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Cardiac Computed Tomography - Uses, Procedure, Advantages, and Risks

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A cardiac-computerized tomography (CT) scan is a diagnostic imaging procedure that helps diagnose conditions of the heart and its associated structures.

Medically reviewed by

Dr. Muhammad Zohaib Siddiq

Published At January 25, 2023
Reviewed AtJanuary 25, 2023

Introduction:

Cardiac catheterization, or a traditional angiogram, for years, has been a gold standard test for assessing the health of the human heart. But now, with remarkable progress and advancement in technology in the last few decades, cutting-edge technology has made it easier to assess the health of a human heart with the invention of cardiac computed tomography (CT). In essence, it is a short and painless procedure that allows looking at a 3D construction of the heart.

What Is a Cardiac Computed Tomography (CT)?

A cardiac computed tomography (CT) is a non-invasive diagnostic imaging procedure that shows detailed images of the heart and its associated structures, such as blood vessels, valves, etc. It gives more comprehensive images when compared to those of traditional angiograms. At times, doctors may advise for a ‘contrast cardiac computed tomography (CT)’ - it involves the use of a special dye (also known as contrast) injected and helps amplify the images.

How Different Is It From a Coronary Computed Tomography (CT) Angiography?

The terms coronary computed tomography (CT) angiography and coronary angiogram refer to cardiac or heart computed tomography (CT) scans and are often used interchangeably. It is also known as a coronary calcium scan when it is used to assess the levels of calcium build-up in the heart.

How Different Is It From a Traditional Coronary Angiogram?

Both of them are similar regarding their purpose, but their procedures majorly differentiate them. A traditional coronary angiogram is an invasive procedure that involves passing a thin, flexible tube (called a catheter) into the blood vessels (arteries). A computed tomography (CT) angiogram is much simpler and gives more detailed images using a giant doughnut-shaped computed tomography (CT) scanner. It uses X-ray beams from multiple angles and then composes the final image.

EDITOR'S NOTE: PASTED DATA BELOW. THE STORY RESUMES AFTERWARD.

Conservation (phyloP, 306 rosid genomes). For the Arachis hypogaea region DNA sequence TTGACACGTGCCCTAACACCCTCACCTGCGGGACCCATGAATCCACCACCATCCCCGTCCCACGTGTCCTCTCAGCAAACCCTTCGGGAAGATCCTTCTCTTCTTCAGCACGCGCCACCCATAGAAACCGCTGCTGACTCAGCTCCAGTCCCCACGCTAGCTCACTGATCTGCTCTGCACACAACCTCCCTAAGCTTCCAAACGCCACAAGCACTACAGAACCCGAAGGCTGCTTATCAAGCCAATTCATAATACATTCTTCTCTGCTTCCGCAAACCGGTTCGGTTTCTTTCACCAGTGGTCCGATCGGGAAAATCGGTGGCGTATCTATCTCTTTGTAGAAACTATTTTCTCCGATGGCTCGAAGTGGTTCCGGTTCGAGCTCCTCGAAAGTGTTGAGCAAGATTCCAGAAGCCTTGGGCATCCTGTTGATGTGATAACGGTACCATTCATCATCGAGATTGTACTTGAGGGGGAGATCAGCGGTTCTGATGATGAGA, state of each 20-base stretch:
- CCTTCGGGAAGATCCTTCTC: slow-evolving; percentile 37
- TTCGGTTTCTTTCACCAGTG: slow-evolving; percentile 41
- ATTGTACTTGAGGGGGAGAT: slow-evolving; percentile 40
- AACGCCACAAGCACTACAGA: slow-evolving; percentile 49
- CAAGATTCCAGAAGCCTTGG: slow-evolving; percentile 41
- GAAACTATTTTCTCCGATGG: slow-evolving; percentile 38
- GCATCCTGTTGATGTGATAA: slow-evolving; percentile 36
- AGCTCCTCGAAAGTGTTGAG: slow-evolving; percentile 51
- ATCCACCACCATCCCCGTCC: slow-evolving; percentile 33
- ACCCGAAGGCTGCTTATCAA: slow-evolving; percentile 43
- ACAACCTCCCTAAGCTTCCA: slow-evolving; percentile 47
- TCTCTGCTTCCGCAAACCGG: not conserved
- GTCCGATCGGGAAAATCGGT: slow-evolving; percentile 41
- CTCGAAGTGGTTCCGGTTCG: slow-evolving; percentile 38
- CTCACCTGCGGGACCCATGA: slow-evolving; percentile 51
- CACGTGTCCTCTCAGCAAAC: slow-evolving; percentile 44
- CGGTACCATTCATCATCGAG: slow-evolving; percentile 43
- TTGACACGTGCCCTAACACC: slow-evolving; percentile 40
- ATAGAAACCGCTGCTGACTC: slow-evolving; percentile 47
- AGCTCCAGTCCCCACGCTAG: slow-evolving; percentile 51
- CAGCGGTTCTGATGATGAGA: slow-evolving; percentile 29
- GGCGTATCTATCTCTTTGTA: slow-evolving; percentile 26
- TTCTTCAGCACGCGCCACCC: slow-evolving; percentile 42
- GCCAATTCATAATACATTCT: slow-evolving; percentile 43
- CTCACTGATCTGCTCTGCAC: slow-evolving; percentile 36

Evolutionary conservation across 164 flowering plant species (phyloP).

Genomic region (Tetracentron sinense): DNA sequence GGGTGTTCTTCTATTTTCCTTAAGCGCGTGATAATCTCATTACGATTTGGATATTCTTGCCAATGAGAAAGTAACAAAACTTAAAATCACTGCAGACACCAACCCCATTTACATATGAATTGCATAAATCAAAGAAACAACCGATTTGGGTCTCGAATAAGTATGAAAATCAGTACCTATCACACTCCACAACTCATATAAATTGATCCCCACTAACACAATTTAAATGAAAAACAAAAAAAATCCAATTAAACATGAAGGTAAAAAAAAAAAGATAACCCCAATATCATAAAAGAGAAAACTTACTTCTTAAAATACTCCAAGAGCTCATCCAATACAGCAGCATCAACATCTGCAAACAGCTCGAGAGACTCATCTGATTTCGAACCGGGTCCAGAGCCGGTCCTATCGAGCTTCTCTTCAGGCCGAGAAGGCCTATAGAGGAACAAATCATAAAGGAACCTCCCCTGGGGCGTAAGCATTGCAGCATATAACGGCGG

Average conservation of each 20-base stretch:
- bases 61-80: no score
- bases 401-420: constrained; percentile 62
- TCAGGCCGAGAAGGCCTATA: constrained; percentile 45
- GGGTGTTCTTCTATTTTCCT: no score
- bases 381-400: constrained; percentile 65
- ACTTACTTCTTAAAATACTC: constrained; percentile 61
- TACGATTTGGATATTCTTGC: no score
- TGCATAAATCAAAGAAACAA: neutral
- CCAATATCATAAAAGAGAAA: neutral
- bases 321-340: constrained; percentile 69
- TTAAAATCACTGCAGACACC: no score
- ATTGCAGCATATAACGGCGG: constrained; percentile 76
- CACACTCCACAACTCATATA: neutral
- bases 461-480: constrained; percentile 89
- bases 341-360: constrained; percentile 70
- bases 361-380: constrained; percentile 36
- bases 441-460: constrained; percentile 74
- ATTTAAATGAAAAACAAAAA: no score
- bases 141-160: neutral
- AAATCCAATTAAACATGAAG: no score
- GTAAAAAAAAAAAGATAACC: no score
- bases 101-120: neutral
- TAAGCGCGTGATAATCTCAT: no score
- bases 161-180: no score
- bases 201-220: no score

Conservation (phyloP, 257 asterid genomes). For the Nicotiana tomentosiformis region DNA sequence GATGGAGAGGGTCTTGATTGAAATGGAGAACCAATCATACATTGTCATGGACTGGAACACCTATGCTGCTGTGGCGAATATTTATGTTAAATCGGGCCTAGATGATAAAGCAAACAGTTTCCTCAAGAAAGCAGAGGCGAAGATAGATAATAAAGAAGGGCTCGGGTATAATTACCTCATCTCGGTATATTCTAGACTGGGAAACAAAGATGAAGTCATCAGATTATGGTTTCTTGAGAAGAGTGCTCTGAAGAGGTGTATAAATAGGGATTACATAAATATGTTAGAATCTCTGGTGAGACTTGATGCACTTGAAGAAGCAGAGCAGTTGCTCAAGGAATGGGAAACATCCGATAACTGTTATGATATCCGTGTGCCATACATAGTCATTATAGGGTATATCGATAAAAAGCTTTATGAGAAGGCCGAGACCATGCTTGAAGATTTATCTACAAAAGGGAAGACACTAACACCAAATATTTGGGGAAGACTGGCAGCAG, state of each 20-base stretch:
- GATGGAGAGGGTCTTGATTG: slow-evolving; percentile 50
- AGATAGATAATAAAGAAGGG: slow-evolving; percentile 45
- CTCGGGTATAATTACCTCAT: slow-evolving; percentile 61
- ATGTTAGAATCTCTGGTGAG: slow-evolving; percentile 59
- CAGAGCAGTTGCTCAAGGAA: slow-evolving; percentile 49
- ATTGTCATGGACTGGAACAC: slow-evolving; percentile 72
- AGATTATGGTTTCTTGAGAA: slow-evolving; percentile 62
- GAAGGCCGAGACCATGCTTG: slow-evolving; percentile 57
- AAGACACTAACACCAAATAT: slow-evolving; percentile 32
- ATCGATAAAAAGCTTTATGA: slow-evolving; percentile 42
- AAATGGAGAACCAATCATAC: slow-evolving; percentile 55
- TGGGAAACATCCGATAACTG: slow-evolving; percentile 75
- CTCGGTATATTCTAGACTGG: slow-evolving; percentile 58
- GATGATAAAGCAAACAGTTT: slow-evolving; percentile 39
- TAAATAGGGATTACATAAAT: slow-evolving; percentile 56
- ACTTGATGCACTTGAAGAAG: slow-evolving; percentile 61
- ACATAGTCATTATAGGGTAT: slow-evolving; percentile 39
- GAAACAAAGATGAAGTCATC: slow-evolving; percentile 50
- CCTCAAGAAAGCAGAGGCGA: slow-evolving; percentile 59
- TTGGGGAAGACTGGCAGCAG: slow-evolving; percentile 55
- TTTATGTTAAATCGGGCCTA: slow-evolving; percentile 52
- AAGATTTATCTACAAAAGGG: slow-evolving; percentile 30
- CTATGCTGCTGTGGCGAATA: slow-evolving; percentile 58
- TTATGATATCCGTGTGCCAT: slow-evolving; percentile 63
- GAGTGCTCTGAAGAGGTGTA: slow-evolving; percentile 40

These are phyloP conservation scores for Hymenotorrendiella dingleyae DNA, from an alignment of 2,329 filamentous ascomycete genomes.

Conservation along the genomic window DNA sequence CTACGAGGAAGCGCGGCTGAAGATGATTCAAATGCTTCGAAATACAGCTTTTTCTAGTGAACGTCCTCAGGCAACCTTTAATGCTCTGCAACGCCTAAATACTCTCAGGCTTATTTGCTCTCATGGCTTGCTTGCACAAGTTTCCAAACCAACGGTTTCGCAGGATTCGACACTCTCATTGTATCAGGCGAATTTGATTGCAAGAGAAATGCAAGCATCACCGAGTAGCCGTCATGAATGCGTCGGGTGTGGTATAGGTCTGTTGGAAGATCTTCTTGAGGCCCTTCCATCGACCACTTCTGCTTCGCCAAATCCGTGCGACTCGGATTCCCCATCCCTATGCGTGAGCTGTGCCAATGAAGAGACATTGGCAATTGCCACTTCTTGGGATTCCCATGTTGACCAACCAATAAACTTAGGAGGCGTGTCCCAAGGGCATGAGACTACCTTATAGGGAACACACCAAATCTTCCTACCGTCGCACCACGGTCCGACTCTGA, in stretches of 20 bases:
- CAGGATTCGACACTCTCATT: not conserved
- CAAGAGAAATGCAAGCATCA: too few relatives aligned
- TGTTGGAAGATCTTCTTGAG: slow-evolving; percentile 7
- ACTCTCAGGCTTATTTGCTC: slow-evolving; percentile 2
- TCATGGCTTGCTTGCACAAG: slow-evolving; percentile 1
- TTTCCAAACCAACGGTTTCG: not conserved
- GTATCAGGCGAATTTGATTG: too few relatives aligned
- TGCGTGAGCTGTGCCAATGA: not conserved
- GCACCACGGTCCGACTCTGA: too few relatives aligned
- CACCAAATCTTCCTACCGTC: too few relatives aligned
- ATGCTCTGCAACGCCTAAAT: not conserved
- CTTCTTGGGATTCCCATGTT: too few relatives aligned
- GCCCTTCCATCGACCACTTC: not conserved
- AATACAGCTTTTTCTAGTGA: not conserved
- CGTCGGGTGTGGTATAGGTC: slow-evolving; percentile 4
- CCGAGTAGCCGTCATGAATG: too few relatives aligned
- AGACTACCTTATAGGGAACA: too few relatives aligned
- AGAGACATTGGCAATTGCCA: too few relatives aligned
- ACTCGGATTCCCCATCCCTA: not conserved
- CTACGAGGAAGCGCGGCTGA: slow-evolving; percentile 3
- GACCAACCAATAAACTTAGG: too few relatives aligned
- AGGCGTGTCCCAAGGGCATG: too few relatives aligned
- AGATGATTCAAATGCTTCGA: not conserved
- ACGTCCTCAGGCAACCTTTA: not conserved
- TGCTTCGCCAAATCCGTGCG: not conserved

Is It a Time Cumbersome Procedure?

It takes about ten to fifteen minutes for the scan to happen, but the entire procedure, from start to end, can take up to an hour, including preliminary vitals checks and preparation for the process.

What Does the Procedure Look Like?

  • It is a fairly simple process and does not require hospitalization due to its non-invasive nature.

  • It begins with the physician informing the patient prior that they should avoid having any meals at least four hours before the procedure.

  • The patient should avoid caffeine before the procedure since it can lead to inconsistent images due to an elevated heart rate.

  • After all preliminary checks are done, the patient is taken to a CT room and asked to lie on a cushioned table.

  • Small patches are attached to the patient’s body (called) electrodes which help monitor the patient’s heart rate throughout the procedure.

  • In the case of a contrast cardiac computed tomography (CT), the contrast is injected into the patient.

  • Once the patient is positioned well, the table moves into a hollow-circular machine, and scans are made using a huge doughnut-shaped scanner.

Is There Any Downtime With This Procedure?